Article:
NEW YORK – The fact that relations between President Barack Obama and Israel’s Prime Minister Benjamin Netanyahu continue to cool was evident at the United Nations this week.
After almost 12 hours of closed door consultations, the Security Council, with U.S. approval, issued a statement condemning Israel’s recent raid on a flotilla trying to deliver supplies to the port of Gaza.
Gaza, controlled by the terrorist group Hamas, has been under a blockade by both Israel and Egypt since the group assumed power in a controversial election almost three years ago.
Early yesterday, the council met in a formal open session to “condemn” the incident and “request the immediate release of the ships as well as the civilians held by Israel.”
The statement, while part of the council’s official record, has no legal authority and others like it often have been ignored.
But Israel would have preferred no council involvement before it completes an upcoming investigation announced by Netanyahu.
Said former United States U.N. ambassador John Bolton:
“The outcome in the Security Council is a real test for Obama.”
Arab delegations, while disappointed that the council did not approve a stronger statement, were happy they got the U.S. on board for what was approved.
Palestinian observer Riyadh Mansour told reporters that “it was important that the council officially reacted to the incident,” and he “thanked” the U.S. delegation for allowing the statement to be adopted.
The only “react” came from Yigal Palmor, a foreign ministry spokesman, who said he “doubted” the potential “objectivity” of any U.N. sponsored investigation.
And that is where future clashes likely will rise.
Israel and the U.S. are backing a “comprehensive” and “transparent” investigation by Jerusalem. The U.N., on the other hand, is leaning towards an “international” inquiry into the matter.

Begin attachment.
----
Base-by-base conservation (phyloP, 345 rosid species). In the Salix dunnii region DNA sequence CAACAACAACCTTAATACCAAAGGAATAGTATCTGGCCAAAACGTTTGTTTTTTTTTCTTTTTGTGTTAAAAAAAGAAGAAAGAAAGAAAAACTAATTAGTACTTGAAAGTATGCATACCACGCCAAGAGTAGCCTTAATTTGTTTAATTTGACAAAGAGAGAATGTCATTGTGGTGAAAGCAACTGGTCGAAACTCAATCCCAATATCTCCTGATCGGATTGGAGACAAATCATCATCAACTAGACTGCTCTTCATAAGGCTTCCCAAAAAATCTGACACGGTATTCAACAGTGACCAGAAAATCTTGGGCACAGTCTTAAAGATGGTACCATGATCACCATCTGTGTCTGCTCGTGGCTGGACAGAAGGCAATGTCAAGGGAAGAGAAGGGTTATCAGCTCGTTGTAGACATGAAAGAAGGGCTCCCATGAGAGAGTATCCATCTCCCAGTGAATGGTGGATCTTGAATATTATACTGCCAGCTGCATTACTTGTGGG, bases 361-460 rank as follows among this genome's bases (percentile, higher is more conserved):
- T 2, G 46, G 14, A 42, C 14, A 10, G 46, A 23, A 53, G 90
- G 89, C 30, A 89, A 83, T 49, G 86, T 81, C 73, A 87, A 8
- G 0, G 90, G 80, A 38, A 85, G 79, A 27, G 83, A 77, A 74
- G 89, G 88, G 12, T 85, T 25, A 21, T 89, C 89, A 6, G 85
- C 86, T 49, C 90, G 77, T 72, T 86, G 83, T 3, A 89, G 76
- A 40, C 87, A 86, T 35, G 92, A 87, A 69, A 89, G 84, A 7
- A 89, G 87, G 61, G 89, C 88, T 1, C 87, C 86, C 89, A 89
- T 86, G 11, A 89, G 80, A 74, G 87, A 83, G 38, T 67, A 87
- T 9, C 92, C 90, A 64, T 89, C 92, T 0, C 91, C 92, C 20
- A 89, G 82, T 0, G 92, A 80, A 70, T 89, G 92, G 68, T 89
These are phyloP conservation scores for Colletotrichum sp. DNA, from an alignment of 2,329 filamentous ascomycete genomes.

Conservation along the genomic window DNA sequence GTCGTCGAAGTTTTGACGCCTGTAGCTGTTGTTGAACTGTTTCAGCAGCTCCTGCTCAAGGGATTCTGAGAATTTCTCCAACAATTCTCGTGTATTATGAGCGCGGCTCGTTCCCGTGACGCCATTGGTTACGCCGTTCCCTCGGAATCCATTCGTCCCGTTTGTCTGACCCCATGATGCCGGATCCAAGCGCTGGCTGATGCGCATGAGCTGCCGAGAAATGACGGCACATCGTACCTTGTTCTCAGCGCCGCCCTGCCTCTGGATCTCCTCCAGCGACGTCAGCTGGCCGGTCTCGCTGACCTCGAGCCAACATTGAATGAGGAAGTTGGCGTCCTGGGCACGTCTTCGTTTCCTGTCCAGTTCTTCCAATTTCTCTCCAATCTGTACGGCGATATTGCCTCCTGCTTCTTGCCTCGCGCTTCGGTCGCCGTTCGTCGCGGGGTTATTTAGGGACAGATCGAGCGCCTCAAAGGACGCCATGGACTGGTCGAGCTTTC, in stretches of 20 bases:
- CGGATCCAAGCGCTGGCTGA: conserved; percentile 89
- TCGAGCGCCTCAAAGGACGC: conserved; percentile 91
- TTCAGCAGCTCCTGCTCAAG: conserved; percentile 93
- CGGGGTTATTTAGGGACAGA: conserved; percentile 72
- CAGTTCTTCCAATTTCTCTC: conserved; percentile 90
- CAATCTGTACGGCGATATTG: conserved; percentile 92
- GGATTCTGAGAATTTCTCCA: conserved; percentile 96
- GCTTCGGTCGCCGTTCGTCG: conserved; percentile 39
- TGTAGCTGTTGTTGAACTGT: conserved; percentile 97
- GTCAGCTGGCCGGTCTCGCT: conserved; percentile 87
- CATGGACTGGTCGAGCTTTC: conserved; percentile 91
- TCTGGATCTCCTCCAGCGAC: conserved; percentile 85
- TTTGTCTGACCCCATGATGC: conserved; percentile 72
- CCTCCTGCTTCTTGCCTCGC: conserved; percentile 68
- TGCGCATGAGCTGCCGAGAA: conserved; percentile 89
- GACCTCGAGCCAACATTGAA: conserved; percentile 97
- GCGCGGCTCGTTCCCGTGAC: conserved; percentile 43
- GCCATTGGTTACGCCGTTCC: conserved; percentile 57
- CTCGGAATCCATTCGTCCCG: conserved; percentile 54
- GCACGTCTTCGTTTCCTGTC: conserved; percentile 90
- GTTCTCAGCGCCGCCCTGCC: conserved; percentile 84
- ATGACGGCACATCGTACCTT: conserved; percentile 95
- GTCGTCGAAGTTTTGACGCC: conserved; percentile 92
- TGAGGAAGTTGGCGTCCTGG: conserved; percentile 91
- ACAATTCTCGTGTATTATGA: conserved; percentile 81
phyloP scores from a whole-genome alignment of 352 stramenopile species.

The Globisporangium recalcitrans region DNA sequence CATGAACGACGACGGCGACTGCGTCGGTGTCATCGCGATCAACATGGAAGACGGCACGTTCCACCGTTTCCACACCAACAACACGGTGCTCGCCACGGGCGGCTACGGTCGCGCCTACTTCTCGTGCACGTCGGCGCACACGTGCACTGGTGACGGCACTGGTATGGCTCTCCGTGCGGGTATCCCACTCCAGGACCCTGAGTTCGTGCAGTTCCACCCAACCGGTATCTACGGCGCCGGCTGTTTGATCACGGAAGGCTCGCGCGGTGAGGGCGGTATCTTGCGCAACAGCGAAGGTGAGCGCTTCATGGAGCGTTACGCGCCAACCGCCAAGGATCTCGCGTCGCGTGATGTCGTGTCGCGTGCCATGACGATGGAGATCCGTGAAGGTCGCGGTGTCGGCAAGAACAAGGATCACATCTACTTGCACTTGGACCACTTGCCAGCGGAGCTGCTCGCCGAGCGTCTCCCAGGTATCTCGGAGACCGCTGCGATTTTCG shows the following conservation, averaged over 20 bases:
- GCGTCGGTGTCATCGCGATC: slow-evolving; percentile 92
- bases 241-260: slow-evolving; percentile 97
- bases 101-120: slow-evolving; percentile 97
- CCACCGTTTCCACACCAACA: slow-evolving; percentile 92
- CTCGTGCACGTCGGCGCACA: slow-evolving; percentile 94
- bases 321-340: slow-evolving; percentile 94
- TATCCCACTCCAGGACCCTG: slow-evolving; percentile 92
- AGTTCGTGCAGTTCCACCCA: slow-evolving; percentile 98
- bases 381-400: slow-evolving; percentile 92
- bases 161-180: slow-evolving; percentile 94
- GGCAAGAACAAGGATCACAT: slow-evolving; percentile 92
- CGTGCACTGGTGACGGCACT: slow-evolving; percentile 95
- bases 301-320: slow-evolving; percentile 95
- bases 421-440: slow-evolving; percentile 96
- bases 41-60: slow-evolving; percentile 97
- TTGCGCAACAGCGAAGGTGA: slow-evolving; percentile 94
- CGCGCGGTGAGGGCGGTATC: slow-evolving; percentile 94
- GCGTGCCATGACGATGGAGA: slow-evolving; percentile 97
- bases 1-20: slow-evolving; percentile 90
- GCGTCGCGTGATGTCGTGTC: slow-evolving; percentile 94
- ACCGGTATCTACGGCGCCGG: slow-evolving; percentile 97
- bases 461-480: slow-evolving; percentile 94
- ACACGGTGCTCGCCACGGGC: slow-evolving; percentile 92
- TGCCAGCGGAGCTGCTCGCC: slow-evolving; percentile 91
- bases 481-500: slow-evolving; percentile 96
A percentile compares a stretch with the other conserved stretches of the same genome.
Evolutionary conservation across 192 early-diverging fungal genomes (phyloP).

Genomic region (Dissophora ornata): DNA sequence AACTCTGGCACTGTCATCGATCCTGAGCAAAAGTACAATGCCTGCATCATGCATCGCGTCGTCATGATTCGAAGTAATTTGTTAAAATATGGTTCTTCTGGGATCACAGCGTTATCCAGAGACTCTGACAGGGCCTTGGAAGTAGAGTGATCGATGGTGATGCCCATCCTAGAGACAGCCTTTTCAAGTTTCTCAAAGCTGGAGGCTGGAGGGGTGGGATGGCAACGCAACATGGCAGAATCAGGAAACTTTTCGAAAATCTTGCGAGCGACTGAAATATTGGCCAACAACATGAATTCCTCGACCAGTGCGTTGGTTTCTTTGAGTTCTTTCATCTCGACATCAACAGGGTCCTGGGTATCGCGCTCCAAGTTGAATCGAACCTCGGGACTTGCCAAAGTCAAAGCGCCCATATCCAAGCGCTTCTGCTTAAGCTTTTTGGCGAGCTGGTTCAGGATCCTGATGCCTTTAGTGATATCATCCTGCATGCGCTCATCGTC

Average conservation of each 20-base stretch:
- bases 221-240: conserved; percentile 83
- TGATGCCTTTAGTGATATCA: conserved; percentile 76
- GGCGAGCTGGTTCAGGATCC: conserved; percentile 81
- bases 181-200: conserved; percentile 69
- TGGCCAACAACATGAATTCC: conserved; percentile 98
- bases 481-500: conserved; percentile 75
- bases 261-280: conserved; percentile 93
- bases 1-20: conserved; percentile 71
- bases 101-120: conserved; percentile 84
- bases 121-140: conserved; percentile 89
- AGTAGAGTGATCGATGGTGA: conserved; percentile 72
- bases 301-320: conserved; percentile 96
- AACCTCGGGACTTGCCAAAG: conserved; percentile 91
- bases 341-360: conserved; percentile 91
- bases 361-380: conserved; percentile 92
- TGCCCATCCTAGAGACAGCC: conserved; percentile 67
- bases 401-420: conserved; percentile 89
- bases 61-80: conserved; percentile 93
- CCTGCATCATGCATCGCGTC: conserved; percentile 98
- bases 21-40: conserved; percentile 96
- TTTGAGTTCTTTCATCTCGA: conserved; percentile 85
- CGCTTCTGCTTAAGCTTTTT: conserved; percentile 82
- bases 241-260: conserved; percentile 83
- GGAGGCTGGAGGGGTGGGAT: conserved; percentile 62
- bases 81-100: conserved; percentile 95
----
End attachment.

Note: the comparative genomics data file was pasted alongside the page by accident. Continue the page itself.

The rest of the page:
That already led to a clash between U.S. deputy ambassador Alejandro Wolff and council president Claude Heller of Mexico.
Heller told reporters that the council statement “envisioned” an international investigation while Wolff, echoing earlier comments from Obama, put its efforts into an Israeli government inquiry.
Israel has had a history of run-ins with the U.N. of late.
Last week, Jerusalem was singled out by the U.N.’s nuclear weapons review conference for its “supposed” possession of an atomic arsenal while ignoring Pakistan’s, India’s, North Korea’s and Iran’s nuclear efforts.
Back in April 2002, Israel and the U.N. clashed over an “investigation” similar to the one proposed by the council on Tuesday regarding a so-called “massacre” by Israeli soldiers against an “uprising” in the West Bank town of Jenin.
Palestinian diplomats circulated reports that “hundreds” of civilians were attacked and killed by the Israel Defense Forces.
Israeli foreign minister Shimon Peres hotly denied the accusations.
To prove his point, Peres agreed to allow U.N. chief Kofi Annan to send a group of investigators to the West Bank.
Annan instead used the opportunity to create a 23-man “commission of inquiry.”
Peres and Israeli prime minister Ariel Sharon argued that Annan “overstepped” their agreement and blocked the U.N. investigation.
Eventually, the U.N., using various sources, concluded that 52 people (with more than half civilians) may have been killed in clashes with the IDF, but could find no evidence of Palestinian charges of a “massacre of hundreds.”
Daniel Traub, a spokesman for the Israeli foreign ministry said, “There was no massacre and statements by the Palestinian leadership talking about hundreds that were killed were nothing more than atrocity propaganda.”
Palestinian spokesman Saeb Erekat insisted then an “Israeli massacre in Jenin’s refugee clearly happened” and “crimes against humanity also took place.”
It was similar to language released by the same Palestinian leadership Tuesday morning.
Meanwhile, the sponsors of the controversial flotilla insist they will sail again “soon.”
An IDF spokesman retorted, “we’ll be ready for them.”
No comment from the White House.